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Corning - Southeast Steuben County Library 1 364.38 ROT Adult NonFiction Book
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Summary

Summary

An urgent exposé of the mental health crisis in our courts, jails, and prisons
America has made mental illness a crime. Jails in New York, Los Angeles, and Chicago each house more people with mental illnesses than any hospital. As many as half of all people in America's jails and prisons have a psychiatric disorder. One in four fatal police shootings involves a person with such disorders.
In this revelatory book, journalist Alisa Roth goes deep inside the criminal justice system to show how and why it has become a warehouse where inmates are denied proper treatment, abused, and punished in ways that make them sicker.
Through intimate stories of people in the system and those trying to fix it, Roth reveals the hidden forces behind this crisis and suggests how a fairer and more humane approach might look. Insane is a galvanizing wake-up call for criminal justice reformers and anyone concerned about the plight of our most vulnerable.


Author Notes

Alisa Roth is a former staff reporter for Marketplace and frequent contributor to various NPR programs. A Soros Justice Fellow, her work has also appeared in the New York Review of Books and New York Times . She lives in New York.


Reviews 2

Publisher's Weekly Review

Marketplace reporter Roth's cri de coeur uses moving anecdotes of how the American criminal justice system treats the mentally ill to make the problem palpable. Roth provides a deeply disturbing synthesis of her research, both academic and in the field, including conversations with professionals, and the mentally ill, to show how despite the increased understanding of mental illness over the last two centuries, and apart from the development of more effective medications, "we continue to treat people with mental illness almost exactly as we did before electricity was invented." In one of the more unsettling examples, a businessman and former firefighter with bipolar disorder was arrested for indecent exposure after he stripped naked in the hallway of a hotel when he was unable to open the door to his room. Later, when he turned violent, correction officers with no access to his medical records or understanding of the care he needed put him in solitary confinement. Roth proposes sound alternatives, such as San Antonio's investment in a 24/7 crisis center devoted to keeping people with mental illness "out of the criminal justice system and [getting them] into effective treatment." Roth strikes a powerful balance between big picture analysis and individual stories to make this searing account of America's misguided treatment of the mentally ill hard to ignore. (Apr.) © Copyright PWxyz, LLC. All rights reserved.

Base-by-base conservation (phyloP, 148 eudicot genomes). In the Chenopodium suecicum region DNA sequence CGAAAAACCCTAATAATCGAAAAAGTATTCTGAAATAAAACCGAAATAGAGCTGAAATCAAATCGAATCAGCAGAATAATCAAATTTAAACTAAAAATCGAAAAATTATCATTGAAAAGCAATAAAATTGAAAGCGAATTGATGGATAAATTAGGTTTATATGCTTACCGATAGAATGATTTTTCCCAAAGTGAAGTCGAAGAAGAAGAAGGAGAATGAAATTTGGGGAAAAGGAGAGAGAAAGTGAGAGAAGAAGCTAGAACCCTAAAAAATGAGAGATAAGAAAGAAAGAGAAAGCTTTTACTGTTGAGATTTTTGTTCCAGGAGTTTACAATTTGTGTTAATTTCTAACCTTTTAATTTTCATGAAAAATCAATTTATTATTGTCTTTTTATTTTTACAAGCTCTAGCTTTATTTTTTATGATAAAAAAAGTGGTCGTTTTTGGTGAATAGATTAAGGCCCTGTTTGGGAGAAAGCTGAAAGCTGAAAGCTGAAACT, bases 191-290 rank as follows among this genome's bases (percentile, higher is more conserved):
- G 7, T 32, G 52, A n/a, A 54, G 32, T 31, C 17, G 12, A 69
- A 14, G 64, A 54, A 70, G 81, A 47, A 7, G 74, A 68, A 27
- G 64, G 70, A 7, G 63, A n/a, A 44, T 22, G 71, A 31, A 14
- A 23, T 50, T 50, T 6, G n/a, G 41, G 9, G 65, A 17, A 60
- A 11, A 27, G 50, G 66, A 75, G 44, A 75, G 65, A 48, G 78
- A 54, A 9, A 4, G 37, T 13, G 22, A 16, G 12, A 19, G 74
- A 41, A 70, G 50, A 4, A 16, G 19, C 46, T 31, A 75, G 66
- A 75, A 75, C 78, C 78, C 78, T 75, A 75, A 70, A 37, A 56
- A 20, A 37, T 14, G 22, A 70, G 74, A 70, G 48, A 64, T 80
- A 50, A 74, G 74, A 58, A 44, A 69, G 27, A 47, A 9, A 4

Library Journal Review

As reported here by veteran journalist Roth, mental illness affects more than half of the inmates in U.S. prisons, and mass incarceration has aggravated the problem. As a result, correctional facilities have become mental health providers by default, exhibiting many of the poor conditions and abusive aspects of mental asylums of the past. Roth mines an impressive array of interviews, case studies, official records, research, and statistics to support this view. The book is organized around the process of criminalization. Initial chapters discuss how and why the mentally ill are easily drawn into the criminal justice system, including a history of U.S. mental health care. The following section evaluates how correctional facilities provide such care, concluding that failure is inevitable in a security-based, low-resource environment. Finally, the author details reasons for the revolving door that tends to pull mentally ill offenders back into the system. The work concludes with specific ideas for reform. As a broad national survey, it complements similar but more locally focused volumes such as Elizabeth Ford's Sometimes Amazing Things Happen. VERDICT Gritty and fact-filled, this passionate book will enlighten general readers about a vulnerable population in a dysfunctional justice system.--Antoinette Brinkman, formerly with Southwest Indiana Mental Health Ctr. Lib., Evansville © Copyright 2018. Library Journals LLC, a wholly owned subsidiary of Media Source, Inc. No redistribution permitted.


Table of Contents

Introductionp. 1
Author's Notep. 13
Part I Ensnared: How We Got Here
1 Jail Is the Only Safe Placep. 21
2 The Largest Psych Ward in Americap. 39
3 The Asylum Fallacyp. 73
Part II Locked Up: What Happens Inside
4 Jail as Hospitalp. 97
5 Destined to Failp. 111
6 Sanctioned Torturep. 131
7 Better Off Deadp. 151
8 Guilty by Reason of Insanityp. 175
Part III Breaking Free: Toward a Better Way
9 Inside Outp. 195
10 The Cyclep. 209
11 Shooting the Victimp. 229
12 The Good-Cop Solutionp. 241
13 Disorder in the Courtp. 259
Conclusionp. 269
Epiloguep. 277
Acknowledgmentsp. 281
Notesp. 285
Indexp. 305

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